Everything changes over time. From music to clothes to cars, the list is endless. Software development has followed the same evolution. For most of its history, software development was dominated by the Waterfall methodology. There just wasn’t a better alternative.
Then Agile came into the picture, and it rocked the software development world. Today, we’re going to put these two tried-and-true software development methods against each other. Waterfall vs Agile. It’ll give you a broad overview of the major differences between them, along with their pros and cons.
Suggested read: How an agile roadmap will help your project?
The Major Differences Between Agile and Waterfall
You’ve probably already picked up on some major differences between Agile and Waterfall, but to make sure you understand nearly all of them, let’s break them down one by one.
Waterfall has a rigid structure. One stage has to cascade or “fall” like water careening over rocks into the next stage. Developers are forced to move in a sequential pattern.
Agile has no strict structure. Even the structure we gave you in the last section can and does change depending on the method used and the team deploying the method. Each project starts in small modules and receives regular feedback.
Waterfall depends upon dense documentation from the very beginning. Without it, development teams cannot proceed.
Agile has very little documentation. Agile teams gather what they need to get started and then just…start. Because sprints are done in short periods, there is a lot of review and change. Essentially, documents are built-in real-time along with the software.
Because of Waterfall’s strict structure, developers are assigned specific roles that are usually unchanging throughout the development process.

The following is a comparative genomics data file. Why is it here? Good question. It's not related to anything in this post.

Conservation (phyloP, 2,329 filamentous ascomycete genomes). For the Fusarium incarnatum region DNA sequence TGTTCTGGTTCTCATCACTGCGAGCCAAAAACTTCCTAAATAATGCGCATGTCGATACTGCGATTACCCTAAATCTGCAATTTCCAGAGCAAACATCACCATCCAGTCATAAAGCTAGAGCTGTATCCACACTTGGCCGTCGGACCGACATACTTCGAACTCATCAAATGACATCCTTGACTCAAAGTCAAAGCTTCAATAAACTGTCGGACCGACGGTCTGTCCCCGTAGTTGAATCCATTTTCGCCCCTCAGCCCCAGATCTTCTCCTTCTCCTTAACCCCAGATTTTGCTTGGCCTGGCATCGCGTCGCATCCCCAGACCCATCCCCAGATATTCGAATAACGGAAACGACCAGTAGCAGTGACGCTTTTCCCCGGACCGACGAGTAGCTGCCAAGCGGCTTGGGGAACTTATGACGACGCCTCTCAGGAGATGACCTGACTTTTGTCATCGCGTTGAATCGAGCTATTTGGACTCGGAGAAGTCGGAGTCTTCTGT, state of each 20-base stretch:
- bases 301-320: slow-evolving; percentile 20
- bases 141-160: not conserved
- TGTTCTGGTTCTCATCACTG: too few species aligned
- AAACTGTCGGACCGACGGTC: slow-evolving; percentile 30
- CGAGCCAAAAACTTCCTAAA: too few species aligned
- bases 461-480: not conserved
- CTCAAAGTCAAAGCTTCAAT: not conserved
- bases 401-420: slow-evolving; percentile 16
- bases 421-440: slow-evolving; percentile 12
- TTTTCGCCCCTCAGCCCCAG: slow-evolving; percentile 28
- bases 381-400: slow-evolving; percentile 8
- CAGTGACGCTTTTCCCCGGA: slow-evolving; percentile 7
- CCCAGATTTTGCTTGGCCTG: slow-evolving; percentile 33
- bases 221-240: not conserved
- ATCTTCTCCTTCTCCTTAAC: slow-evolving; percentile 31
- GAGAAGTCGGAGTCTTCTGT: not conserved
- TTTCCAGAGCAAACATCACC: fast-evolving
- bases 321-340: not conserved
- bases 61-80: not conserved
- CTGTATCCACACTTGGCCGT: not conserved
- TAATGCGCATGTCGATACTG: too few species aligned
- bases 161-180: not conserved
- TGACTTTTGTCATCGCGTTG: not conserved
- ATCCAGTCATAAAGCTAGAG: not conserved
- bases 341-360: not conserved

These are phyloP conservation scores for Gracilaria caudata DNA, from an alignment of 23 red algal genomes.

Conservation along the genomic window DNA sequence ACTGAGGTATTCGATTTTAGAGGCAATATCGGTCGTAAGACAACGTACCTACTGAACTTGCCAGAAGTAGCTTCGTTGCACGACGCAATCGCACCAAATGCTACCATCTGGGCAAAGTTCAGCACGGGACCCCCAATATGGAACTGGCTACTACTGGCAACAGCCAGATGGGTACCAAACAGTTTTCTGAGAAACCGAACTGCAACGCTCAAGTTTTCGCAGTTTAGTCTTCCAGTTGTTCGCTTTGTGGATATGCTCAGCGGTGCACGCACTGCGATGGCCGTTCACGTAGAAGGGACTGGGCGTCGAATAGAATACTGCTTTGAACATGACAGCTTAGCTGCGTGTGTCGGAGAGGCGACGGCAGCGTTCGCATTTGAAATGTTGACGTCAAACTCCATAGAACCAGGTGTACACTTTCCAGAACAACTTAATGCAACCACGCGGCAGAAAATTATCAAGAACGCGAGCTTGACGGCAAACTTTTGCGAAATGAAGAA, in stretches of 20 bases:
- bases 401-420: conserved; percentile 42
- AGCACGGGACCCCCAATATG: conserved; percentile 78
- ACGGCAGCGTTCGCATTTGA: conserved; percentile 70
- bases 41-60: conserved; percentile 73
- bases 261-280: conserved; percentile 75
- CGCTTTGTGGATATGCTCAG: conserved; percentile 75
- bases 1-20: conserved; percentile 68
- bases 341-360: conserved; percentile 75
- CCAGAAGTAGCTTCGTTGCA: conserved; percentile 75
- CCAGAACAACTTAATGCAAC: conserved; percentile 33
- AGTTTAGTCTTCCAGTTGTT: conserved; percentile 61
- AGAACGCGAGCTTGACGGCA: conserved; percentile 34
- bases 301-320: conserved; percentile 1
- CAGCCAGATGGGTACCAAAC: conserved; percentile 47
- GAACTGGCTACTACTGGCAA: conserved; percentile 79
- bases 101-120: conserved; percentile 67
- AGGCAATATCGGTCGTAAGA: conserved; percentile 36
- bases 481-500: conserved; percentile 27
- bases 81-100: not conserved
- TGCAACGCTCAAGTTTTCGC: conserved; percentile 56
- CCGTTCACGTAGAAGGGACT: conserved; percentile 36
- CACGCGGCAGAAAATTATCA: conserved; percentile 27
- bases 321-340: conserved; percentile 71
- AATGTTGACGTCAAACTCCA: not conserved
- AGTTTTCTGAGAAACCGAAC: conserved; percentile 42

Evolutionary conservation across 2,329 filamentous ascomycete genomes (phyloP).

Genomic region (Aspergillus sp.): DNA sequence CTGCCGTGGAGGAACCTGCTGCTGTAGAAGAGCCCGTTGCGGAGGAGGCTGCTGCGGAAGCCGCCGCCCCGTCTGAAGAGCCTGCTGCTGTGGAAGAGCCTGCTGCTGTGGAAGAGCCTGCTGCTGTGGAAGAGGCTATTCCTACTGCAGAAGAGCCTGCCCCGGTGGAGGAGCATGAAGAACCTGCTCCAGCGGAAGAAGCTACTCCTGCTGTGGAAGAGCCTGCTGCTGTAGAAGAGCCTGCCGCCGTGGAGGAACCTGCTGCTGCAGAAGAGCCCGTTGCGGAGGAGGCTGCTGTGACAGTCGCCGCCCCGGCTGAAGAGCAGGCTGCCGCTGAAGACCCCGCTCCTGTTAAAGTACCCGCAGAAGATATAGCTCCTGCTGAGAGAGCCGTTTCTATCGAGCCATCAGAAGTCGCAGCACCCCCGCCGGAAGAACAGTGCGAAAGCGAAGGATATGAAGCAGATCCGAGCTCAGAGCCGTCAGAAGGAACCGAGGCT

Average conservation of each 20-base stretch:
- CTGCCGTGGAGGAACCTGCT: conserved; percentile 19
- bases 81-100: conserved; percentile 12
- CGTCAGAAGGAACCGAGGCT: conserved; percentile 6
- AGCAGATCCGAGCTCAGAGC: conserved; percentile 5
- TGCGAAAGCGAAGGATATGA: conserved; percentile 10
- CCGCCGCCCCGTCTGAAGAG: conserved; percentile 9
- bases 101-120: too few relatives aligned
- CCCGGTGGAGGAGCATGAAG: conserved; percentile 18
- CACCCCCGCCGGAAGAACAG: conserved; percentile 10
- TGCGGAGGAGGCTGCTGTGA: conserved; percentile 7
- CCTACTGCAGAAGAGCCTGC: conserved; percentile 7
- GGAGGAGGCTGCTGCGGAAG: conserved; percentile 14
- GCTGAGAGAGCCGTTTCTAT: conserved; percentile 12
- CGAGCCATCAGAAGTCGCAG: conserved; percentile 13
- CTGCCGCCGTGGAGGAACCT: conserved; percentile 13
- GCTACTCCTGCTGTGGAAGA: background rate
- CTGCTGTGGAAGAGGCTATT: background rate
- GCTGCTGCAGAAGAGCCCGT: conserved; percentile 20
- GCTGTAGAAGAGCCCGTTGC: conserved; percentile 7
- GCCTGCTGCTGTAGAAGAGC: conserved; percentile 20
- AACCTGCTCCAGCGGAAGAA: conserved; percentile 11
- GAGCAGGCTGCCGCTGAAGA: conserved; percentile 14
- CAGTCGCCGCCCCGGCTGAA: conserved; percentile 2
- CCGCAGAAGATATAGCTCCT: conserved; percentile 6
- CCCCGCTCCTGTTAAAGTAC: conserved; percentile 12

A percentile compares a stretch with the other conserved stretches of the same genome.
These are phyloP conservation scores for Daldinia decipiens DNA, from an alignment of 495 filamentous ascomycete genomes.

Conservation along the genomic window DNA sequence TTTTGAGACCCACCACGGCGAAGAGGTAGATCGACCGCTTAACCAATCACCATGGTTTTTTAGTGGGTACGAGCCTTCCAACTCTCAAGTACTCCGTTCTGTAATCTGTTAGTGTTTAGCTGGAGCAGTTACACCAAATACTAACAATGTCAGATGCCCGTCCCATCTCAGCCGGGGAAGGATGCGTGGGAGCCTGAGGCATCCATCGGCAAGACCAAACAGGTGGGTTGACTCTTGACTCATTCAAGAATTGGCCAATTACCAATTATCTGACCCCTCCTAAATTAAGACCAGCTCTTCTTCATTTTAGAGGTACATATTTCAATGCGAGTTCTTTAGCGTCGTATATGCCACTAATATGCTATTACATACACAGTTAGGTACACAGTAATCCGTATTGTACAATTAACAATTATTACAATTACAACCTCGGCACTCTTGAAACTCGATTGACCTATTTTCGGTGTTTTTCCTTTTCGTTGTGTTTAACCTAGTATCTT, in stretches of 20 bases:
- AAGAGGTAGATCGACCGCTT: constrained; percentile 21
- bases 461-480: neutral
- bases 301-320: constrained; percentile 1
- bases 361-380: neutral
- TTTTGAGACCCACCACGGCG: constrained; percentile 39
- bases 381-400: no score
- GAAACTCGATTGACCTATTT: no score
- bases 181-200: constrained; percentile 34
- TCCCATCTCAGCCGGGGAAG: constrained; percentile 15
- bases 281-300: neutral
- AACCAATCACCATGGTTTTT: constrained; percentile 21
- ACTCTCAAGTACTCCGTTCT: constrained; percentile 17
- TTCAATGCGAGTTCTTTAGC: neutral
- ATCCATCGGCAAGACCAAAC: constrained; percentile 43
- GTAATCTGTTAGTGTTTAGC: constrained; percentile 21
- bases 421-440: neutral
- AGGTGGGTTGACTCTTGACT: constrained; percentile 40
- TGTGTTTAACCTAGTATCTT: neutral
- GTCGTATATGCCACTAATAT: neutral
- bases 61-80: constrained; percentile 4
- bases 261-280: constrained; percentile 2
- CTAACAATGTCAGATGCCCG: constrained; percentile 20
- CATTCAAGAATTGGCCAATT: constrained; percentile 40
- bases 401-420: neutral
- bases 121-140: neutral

With Agile’s lack of structure, team members are interchangeable.
Waterfall prioritizes the completion of the entire project rather than individual components.
Agile prioritizes the most essential and valuable features of a software product to be developed and implemented first – reducing the risk of unusable or wasteful features.
Waterfall uses customer feedback at specified milestones in development or the very end when the product is complete.
Agile relies on customer feedback constantly, throughout the entire process, at any time they want to solicit feedback.
Basically waterfall tests software products at the very end of the software development cycle.
Agile tests software products throughout the entire development cycle, many times over, to find and remove bugs as soon as possible.
Waterfall mostly never permits for requirements to modify throughout the development process. It requires clearly defined requirements upfront.
Agile inspires modification and if requirements suddenly change during the process, Agile teams can easily adjust.
Who Wins in the Battle Between Waterfall vs Agile?
Nowadays Customers demand high-quality products that are put out faster. The competition in software development is fiercer than it’s ever been, and it’s only getting fiercer. If you want to stay ahead of your competitors and please your customers, then we recommend Agile far above Waterfall.
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The problem is…putting Agile into practice in your business won’t happen overnight. You probably know that. It takes the dedication of your team, organizational leaders, and top executives to make a new software development model work consistently for you and your clients.